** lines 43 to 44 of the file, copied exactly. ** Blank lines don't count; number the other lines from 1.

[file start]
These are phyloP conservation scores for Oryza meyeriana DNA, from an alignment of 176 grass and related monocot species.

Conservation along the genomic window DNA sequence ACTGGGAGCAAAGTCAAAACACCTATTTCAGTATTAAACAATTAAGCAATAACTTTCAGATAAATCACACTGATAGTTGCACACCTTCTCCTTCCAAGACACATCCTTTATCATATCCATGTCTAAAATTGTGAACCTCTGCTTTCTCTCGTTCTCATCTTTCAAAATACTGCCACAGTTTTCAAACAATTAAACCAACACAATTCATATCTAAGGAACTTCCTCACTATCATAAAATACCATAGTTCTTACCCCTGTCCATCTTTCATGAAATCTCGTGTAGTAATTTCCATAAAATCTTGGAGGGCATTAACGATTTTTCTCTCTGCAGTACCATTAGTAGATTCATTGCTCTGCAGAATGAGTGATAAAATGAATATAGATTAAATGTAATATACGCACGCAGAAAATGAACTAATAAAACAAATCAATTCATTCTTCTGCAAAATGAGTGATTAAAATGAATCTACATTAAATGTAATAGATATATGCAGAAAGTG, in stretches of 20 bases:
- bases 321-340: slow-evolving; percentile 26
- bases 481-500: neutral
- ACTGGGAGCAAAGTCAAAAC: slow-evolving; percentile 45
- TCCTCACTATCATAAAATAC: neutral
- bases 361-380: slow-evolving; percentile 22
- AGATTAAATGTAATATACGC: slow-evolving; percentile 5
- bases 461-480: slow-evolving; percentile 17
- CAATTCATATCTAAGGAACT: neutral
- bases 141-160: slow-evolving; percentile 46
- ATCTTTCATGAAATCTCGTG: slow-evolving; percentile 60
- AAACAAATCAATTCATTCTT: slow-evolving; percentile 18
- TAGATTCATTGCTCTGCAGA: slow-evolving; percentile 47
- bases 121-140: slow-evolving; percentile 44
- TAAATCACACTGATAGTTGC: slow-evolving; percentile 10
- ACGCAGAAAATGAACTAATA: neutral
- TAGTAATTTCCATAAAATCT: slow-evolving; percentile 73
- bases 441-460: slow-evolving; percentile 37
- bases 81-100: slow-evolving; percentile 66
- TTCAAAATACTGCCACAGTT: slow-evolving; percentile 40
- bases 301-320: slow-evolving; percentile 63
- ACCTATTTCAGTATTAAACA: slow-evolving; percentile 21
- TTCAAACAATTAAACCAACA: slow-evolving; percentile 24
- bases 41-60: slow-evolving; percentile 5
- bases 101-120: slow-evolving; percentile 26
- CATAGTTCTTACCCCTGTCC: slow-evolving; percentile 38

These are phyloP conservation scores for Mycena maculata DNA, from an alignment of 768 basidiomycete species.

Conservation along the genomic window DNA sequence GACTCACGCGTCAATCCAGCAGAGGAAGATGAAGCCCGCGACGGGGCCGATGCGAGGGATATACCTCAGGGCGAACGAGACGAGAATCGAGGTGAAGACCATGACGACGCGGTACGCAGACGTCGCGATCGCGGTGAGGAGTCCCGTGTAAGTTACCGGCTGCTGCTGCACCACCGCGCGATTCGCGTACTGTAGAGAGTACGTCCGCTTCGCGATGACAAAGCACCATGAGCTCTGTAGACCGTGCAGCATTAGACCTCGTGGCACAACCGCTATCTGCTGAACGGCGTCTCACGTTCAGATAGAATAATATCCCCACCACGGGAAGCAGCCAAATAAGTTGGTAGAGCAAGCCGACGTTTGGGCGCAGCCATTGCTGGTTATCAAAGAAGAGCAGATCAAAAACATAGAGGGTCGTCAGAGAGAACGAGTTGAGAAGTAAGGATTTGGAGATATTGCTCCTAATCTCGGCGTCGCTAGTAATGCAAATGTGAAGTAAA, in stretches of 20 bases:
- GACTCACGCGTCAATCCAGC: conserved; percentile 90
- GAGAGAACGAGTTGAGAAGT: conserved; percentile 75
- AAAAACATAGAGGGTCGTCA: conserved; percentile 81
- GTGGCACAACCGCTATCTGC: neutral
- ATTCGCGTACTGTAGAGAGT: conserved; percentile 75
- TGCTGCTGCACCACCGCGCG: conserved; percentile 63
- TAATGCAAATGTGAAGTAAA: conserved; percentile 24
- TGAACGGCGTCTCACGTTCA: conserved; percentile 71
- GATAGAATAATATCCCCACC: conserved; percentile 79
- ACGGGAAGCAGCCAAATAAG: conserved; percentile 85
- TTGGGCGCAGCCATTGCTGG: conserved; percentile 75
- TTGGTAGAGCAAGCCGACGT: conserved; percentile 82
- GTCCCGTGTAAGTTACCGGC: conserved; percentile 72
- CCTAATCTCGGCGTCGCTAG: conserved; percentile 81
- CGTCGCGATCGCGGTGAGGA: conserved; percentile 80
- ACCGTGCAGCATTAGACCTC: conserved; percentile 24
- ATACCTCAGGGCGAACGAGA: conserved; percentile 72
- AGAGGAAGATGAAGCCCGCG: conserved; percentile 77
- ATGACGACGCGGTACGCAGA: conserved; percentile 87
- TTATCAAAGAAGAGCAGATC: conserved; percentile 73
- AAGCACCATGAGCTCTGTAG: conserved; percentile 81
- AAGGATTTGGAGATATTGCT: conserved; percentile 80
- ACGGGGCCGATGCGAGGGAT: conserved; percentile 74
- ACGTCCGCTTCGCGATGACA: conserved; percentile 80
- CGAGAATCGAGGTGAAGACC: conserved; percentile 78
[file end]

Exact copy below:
- CCTAATCTCGGCGTCGCTAG: conserved; percentile 81
- CGTCGCGATCGCGGTGAGGA: conserved; percentile 80